Nielsen Teams With Adobe to Rate the Web

TV ratings giant targets cord-cutters with new initiative.

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You probably know Nielsen as the creator of the most widely used TV ratings system in America—a system that’s almost old enough to collect social security. But with cable and broadcast TV on the way out, that system is becoming increasingly antiquated.

Now Nielsen has revealed its play for relevance in the internet age, announcing a strategic partnership with Adobe. The two companies will measure viewership of pretty much everything on the internet, from streaming video to news articles.

The future of TV is online. It’s no surprise advertisers want to know what cord-cutters are watching. Tweet It

According to Nielsen’s press release, the new ratings will be the “industry’s first comprehensive, cross-platform system for measuring online TV, video, and other digital content.”

The venture will combine Nielsen’s familiar audience measurement systems with Adobe’s digital analytics and online TV delivery platforms, respectively called Analytics and Primetime.

Customers (primarily advertisers) will have access to metrics that assess audience viewership and participation across all internet-connected devices—desktops, smartphones, tablets, gaming consoles, set-top boxes, and other streaming gadgets.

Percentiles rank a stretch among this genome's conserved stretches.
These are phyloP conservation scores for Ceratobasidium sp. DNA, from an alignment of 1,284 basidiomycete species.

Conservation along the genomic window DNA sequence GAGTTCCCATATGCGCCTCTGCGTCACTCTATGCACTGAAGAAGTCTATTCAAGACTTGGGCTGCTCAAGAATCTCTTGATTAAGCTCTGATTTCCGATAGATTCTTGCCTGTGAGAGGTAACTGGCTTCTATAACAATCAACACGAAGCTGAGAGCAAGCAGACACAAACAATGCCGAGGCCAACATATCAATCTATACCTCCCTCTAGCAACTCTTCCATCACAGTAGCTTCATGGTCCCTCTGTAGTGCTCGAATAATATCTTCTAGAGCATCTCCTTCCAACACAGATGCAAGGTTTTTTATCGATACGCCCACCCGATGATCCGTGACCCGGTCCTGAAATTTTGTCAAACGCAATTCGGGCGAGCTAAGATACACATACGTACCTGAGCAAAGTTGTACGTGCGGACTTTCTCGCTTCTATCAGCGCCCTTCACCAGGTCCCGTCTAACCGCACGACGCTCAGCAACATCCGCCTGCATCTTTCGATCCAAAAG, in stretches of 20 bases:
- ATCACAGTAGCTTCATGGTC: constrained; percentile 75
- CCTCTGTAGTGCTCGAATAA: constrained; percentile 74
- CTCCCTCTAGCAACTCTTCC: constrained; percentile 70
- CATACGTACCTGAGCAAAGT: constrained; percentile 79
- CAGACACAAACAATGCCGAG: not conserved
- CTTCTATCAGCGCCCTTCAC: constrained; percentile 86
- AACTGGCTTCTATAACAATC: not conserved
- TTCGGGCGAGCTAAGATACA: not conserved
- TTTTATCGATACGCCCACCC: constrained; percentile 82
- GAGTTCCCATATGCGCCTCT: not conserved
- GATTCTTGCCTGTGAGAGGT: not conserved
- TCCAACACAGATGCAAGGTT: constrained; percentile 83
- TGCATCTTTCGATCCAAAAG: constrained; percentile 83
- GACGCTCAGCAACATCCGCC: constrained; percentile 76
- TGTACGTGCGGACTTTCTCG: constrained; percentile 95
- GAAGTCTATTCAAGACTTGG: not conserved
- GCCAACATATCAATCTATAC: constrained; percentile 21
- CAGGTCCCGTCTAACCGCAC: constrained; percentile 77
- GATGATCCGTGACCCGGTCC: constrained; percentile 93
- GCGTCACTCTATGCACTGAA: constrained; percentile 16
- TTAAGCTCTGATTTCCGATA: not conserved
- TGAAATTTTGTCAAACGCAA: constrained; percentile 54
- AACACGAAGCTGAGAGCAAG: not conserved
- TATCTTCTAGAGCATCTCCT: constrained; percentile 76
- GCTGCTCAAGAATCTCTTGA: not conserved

“This alliance is expected to accelerate the adoption of consistent and comprehensive measurement in digital,” said Megan Clarken, EVP of global product leadership at Nielsen, in a statement. “By integrating our technologies, together we’ll be able to offer our customers a more seamless and efficient way to plan and deliver against their audiences.”


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The timing of the announcement couldn't be better, as more and more television networks are jumping into the streaming game. HBO recently caused a stir when it announced that standalone HBO Go subscriptions will arrive early next year. A day later, CBS unveiled plans for its own streaming service, and Starz has suggested it will follow suit.

Clearly, the future of TV is online. It’s no surprise that advertisers want accurate metrics for what cord-cutters are actually watching.

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